ESPN has unveiled its top 10 pipeline stories of 2017, and it’s one of the biggest in recent memory.ESPN and the BBC were in full production mode on the Williams pipeline and the other key infrastructure projects that have a direct impact on people’s lives.
The ESPN team went deep with their investigative reporting on the pipeline, which the network’s senior vice president of investigative reporting and production, Dan Koehn, said he was “totally blown away by.”
The project, known as the Dakota Access Pipeline, was awarded by the Army Corps of Engineers in 2016.
ESPN has been closely tracking the project since its first phase began in July 2016, but Koehne told reporters that he and his team were surprised to see how many people were concerned about it.
Koehn told reporters the pipeline’s impact on the health of people in South Dakota, who are predominantly Native American, and the surrounding area is “unprecedented.”
Koehnes’ team spent months tracking the Dakota Pipeline’s construction and the construction of the pipeline itself, which began in January 2016.
That’s when construction crews started to dig trenches, which were filled with dirt and then covered with cement and cement mix.
In May, a second tunnel was completed, covering an area of 2,100 square miles (5,000 square kilometers).
In November, the final portion of the Dakota pipeline, known by the more common name of the Keystone XL, was completed.
The pipeline was supposed to carry oil from Canada through Iowa to refineries in Illinois and Ohio, but a massive fire destroyed the pipeline in April 2017, forcing the U.S. to shut down all of the northern sections of the project.
Kanehn said ESPN was able to get inside the Dakota project in a way that’s never been done before.
Koeson and his colleagues also spent time with the Morton County Sheriff’s Department to get a look at how the Morton community is coping with the effects of the pipe fire.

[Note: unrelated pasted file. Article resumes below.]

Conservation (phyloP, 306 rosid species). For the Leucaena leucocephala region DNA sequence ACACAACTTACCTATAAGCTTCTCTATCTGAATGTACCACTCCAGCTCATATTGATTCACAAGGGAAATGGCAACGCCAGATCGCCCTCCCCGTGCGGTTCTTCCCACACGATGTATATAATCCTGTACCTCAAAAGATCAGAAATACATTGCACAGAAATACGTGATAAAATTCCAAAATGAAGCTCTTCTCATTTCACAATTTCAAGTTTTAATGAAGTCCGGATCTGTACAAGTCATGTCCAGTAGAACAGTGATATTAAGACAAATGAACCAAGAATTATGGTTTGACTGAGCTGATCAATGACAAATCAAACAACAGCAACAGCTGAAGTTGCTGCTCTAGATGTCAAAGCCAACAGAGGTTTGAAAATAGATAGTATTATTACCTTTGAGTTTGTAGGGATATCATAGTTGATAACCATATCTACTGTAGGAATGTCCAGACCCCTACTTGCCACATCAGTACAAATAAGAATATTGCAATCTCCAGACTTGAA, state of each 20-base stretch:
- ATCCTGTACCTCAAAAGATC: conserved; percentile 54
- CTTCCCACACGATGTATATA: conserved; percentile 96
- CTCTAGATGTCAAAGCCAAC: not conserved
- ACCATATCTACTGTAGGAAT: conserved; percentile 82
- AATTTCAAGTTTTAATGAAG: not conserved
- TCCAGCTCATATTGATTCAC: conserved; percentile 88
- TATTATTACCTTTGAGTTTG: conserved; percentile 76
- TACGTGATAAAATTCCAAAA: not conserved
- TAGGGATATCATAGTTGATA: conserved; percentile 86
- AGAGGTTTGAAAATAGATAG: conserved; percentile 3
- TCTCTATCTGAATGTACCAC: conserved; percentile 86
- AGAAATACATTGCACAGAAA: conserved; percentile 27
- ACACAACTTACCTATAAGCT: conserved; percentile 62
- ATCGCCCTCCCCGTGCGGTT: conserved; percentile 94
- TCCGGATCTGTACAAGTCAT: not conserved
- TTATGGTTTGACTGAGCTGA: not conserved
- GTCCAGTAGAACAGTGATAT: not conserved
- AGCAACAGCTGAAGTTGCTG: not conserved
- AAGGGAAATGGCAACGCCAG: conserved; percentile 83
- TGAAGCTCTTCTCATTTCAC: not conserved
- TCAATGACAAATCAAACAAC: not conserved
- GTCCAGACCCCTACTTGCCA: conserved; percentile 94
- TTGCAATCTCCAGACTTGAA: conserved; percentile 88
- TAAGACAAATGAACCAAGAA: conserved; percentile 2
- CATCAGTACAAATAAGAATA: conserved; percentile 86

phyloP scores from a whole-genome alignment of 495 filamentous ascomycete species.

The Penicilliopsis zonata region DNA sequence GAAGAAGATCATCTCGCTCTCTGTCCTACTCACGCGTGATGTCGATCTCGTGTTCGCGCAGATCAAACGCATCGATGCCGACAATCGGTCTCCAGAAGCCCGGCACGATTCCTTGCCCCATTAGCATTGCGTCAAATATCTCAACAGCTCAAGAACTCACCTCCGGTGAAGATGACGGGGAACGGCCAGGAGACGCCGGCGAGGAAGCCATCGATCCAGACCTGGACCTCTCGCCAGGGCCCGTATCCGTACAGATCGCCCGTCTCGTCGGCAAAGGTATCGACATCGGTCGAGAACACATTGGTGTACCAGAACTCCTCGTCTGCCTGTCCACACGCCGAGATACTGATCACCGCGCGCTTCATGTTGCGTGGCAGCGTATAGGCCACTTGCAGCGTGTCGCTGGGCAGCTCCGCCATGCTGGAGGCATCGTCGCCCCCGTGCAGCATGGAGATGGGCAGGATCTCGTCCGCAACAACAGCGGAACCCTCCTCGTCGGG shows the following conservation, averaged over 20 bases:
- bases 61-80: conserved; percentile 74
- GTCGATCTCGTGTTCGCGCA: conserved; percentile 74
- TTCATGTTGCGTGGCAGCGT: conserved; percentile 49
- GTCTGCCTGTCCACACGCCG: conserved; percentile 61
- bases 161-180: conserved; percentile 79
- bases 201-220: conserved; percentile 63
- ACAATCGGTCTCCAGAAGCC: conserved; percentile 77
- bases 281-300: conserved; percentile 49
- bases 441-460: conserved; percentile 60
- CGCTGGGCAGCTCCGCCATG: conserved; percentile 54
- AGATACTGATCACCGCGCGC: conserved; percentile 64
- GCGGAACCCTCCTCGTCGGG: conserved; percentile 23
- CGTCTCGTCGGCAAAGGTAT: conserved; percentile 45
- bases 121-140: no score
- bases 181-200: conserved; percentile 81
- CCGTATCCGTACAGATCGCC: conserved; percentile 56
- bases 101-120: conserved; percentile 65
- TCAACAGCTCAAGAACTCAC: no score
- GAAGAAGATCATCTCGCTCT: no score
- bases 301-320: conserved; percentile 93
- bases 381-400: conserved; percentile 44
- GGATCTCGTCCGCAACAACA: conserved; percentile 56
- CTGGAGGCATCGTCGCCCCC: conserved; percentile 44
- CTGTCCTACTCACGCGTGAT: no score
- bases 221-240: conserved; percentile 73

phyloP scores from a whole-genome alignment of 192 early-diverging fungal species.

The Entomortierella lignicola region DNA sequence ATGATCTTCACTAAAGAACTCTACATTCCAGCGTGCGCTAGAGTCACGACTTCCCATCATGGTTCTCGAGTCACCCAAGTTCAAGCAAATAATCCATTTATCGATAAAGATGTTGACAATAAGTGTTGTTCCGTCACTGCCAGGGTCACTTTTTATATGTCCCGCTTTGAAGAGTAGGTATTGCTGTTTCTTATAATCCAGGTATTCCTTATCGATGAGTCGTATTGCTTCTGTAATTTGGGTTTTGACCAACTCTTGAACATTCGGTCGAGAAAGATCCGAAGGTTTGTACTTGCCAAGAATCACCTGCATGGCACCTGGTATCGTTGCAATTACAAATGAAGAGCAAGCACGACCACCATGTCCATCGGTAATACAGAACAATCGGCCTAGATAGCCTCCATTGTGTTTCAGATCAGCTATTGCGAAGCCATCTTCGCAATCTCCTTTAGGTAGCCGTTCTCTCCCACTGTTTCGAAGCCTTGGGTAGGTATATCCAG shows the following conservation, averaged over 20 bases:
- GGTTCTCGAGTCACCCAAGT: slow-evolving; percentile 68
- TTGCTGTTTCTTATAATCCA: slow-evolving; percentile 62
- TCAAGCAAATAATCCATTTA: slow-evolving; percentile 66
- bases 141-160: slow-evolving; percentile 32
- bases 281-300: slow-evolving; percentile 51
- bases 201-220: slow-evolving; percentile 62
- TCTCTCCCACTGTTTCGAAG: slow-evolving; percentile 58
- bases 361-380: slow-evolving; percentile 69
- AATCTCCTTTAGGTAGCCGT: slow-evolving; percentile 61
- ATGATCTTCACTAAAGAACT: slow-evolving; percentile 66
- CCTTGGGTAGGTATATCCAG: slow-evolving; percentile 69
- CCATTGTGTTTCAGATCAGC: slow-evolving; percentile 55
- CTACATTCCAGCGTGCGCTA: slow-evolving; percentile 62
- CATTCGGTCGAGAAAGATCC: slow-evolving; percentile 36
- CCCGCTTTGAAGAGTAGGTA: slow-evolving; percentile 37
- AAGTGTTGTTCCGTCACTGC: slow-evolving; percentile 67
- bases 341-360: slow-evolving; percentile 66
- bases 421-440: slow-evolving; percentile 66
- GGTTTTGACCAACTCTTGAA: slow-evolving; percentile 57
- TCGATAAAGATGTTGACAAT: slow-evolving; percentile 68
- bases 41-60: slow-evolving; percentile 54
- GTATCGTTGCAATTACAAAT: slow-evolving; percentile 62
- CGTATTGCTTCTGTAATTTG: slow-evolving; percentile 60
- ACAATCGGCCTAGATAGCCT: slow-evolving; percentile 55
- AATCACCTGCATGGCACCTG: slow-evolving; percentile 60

He said that there’s a lot of people who were just trying to survive, but he said the pipeline was a “very big change in the climate.”
The Williamson Pipeline was built by Energy Transfer Partners, a subsidiary of Energy Transfer Corporation, and was intended to transport crude oil from the Bakken oil fields in North Dakota to refiners in Illinois.
It’s not clear when or how much crude oil was used to make the pipeline.
In March, the U,S.
Army Corps (USACE) awarded the pipeline a contract worth up to $3.6 billion.
The project was supposed have completed by June 2020.
But a series of incidents have forced the company to temporarily suspend the project, and in early 2018, the pipeline exploded, killing four people.
Kroehne said that while there’s still a lot to learn about the pipeline and its impact on residents in South Carolina, the project was a huge step in the right direction.
“This was a project that’s going to impact people’s health, the environment and our environment,” Koehm said.
“And it’s really exciting to see the progress that’s being made.”
The ABC News/Washington Post poll was conducted online through Monday.